Friday, February 1, 2008

Under The Needle: Working-class tavern goes upscale

This is from today's PI. Ballard is a-changin', and I hate change. :)

With the shift change came the steelworkers, regular as clockwork: The 6 a.m. crowd fresh from the graveyard; the 3 p.m. day shifters; the post-midnight swingers who drank faster than the rest because a 12:30 a.m. arrival meant last call was staged at the back of a bartender's throat.
These waves of workers, mostly from nearby Northwest Steel Rolling Mills, for decades floated Harvey's Tavern in Ballard and helped put John Grant and seven brother and sisters through Seattle Catholic schools.
The Leary Way Northwest tavern had one tap -- it poured Rainier -- four pizza ovens, a dozen-seat horseshoe bar, a handful of wooden benches bracketing tables, a balky, often silent jukebox, a flock of more than 100 Tweety Birds gathered over decades and a no-profanity edict.
In all, 782 square feet and 73 years of inertia.
No moules in the house. No frites to be found. Not yet, anyway.
"We did good," said John Grant, now 42. He was 10 when his parents bought Harvey's in 1974, then began working there as an adult. "It was a good living. Not rich, but we did OK."
But the mill went to two shifts, changed owners, then one shift, then none, then closed -- torn down and replaced by a Fred Meyer.
And Harvey's, which opened in 1934 and hung on as Ballard seesawed through fishing booms and busts, the rise and decline of heavy industry and the cultural shift from labor to white-collar condo-professionals, finally shut its taps in October.
And those moules? They're musseling in.
"We're pretty excited about the place," said Scott Laney, 31, of Seattle. "We think we'll do well."
Laney, a Honolulu native and University of Washington graduate with a degree in political science, has put his degree to "its best use" as a bartender in town for most of the past 10 years at upscale places such as Serafina and midscale spots such as The Great Nabob.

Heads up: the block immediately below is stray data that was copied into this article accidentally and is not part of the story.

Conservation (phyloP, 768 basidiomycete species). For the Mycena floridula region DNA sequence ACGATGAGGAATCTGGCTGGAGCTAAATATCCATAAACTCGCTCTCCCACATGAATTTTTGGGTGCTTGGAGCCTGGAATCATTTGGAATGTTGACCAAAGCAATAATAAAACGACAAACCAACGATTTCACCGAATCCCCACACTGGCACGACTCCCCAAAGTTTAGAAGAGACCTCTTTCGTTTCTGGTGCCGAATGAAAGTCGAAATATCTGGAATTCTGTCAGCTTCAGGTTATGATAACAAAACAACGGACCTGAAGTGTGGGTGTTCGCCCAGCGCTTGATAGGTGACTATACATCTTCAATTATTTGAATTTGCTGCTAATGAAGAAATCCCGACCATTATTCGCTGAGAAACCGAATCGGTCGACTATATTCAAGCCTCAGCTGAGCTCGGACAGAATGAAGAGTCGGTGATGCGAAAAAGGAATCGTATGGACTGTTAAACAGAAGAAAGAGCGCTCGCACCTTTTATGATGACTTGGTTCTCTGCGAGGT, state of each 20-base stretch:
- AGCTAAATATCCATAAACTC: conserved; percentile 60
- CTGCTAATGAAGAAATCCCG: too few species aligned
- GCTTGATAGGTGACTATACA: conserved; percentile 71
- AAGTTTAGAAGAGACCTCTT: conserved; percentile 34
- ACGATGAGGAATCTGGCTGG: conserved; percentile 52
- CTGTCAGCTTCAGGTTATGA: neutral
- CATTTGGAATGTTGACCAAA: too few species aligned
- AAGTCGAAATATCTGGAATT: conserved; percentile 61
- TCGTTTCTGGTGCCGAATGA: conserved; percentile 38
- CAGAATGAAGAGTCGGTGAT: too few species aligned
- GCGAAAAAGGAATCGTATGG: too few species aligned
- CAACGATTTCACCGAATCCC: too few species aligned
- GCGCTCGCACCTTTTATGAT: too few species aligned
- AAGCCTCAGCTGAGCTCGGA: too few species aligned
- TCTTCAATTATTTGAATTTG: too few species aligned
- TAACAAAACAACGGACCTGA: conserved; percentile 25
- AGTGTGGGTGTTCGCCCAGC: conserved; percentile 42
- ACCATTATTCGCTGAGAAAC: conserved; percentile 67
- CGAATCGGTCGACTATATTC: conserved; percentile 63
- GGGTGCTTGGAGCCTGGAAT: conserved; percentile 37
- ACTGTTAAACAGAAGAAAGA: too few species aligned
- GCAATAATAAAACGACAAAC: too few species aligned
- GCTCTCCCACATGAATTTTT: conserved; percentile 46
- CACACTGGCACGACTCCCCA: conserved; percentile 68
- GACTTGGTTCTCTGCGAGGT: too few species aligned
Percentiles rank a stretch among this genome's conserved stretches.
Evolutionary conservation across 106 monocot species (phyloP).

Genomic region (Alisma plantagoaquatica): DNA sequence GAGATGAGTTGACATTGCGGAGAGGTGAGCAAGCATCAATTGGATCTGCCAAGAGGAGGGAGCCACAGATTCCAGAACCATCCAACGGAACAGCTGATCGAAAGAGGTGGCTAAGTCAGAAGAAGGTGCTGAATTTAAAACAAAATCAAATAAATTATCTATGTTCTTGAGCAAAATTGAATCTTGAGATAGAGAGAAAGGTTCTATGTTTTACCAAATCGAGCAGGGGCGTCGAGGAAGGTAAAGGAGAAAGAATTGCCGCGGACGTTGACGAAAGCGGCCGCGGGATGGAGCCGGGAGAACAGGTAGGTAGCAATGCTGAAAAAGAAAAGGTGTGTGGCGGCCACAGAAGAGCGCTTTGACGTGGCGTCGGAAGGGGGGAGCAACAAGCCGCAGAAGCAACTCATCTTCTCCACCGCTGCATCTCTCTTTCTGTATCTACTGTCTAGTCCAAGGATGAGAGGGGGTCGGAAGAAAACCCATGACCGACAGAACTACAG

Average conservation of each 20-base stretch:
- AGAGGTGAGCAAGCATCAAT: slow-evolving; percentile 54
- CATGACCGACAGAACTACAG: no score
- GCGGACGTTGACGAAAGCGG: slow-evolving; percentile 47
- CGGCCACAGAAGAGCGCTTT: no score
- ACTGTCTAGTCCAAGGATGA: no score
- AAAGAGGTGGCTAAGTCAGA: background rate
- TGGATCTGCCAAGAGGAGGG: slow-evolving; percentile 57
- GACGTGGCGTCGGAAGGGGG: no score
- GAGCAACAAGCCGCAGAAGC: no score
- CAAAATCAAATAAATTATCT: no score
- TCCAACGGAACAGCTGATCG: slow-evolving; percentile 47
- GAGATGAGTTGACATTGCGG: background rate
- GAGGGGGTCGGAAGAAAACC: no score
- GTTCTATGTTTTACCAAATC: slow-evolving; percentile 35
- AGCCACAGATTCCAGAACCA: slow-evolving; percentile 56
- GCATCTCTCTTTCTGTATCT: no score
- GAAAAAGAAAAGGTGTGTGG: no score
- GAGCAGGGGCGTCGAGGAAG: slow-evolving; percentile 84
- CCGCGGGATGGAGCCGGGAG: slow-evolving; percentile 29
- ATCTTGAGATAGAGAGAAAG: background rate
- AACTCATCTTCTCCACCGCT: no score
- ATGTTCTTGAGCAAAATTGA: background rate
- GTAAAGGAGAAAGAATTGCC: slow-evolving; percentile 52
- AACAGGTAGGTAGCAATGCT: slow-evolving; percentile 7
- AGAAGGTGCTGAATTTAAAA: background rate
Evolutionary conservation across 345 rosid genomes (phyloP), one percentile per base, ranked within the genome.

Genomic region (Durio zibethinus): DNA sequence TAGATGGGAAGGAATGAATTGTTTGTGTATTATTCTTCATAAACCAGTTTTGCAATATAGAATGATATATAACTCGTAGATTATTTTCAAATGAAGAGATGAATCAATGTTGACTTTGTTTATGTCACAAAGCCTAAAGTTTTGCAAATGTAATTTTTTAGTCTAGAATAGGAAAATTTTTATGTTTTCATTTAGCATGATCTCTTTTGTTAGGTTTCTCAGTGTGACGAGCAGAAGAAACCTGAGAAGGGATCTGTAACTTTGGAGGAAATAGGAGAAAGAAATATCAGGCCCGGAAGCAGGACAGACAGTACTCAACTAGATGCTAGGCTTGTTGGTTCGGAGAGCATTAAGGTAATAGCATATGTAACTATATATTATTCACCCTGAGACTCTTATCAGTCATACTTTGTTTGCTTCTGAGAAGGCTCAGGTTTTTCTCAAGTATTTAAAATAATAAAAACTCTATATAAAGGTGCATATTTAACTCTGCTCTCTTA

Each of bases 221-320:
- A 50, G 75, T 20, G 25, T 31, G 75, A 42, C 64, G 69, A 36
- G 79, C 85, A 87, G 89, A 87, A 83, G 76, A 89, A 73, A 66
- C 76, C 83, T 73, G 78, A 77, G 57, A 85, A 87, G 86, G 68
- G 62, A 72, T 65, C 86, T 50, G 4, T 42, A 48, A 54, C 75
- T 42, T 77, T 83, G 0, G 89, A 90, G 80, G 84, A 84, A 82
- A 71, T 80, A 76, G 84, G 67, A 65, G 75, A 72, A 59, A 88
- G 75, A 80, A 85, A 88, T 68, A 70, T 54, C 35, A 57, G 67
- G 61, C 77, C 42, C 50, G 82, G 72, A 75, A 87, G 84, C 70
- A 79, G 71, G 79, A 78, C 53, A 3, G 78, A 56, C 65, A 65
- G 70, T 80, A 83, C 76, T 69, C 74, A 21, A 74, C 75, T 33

Laney, riding around town on a borrowed motorcycle a few months ago, saw the for-rent sign in the window of the closed Harvey's. For a year, he'd been thinking about opening his own bar, so he stopped to look.
Two partners and a lease later, he's begun work on "The Traveler." He sees the same 782 square feet as a potential "gastropub," though he hesitates to use the term, thinking it both overly foodie for a cocktail joint and a bit pretentious.
"We want to have good food, mussels, different styles of frites. We'll have a TV on showing the game. We want it to be a neighborhood place, but with a more contemporary feel," he said.
Laney knows he's an agent of change in Seattle, even as he admits to internal conflict over it. "I did go in Harvey's a long time ago. I remember it had a dive-bar character -- something I enjoy -- but that's not going to be my style of bar."
Laney, who hopes to have The Traveler open in April, said he knows how some people lament Seattle's upward mobility, its new pretense. But just as his bar might have failed 30 years ago, staying with a downscale tavern might not be what people want anymore.
"Look around," he said. "What do you see in Ballard?"
Which is a fair point. But for John Grant, that hardly takes the sting away.
Harvey's, he said, still made money and had regulars, but the new landlord wouldn't renew the lease under the old terms. The rent was going up; the town is changing. It took his mom -- who regularly tossed people from the place for swearing -- more than a year for the bitterness to fade.
Sure, Grant said, progress is fine, but what is lost on the march? "The community," he said, "loses a bit of itself."
Harvey's tables, made from fishing-boat hatch covers, now cradle drinks at Jules Maes Saloon in Georgetown. The Harvey's Tavern sign sits in the garage of one of the members of the former house band, John Henry's Hammer -- its namesake, as legend goes, also lost to progress.

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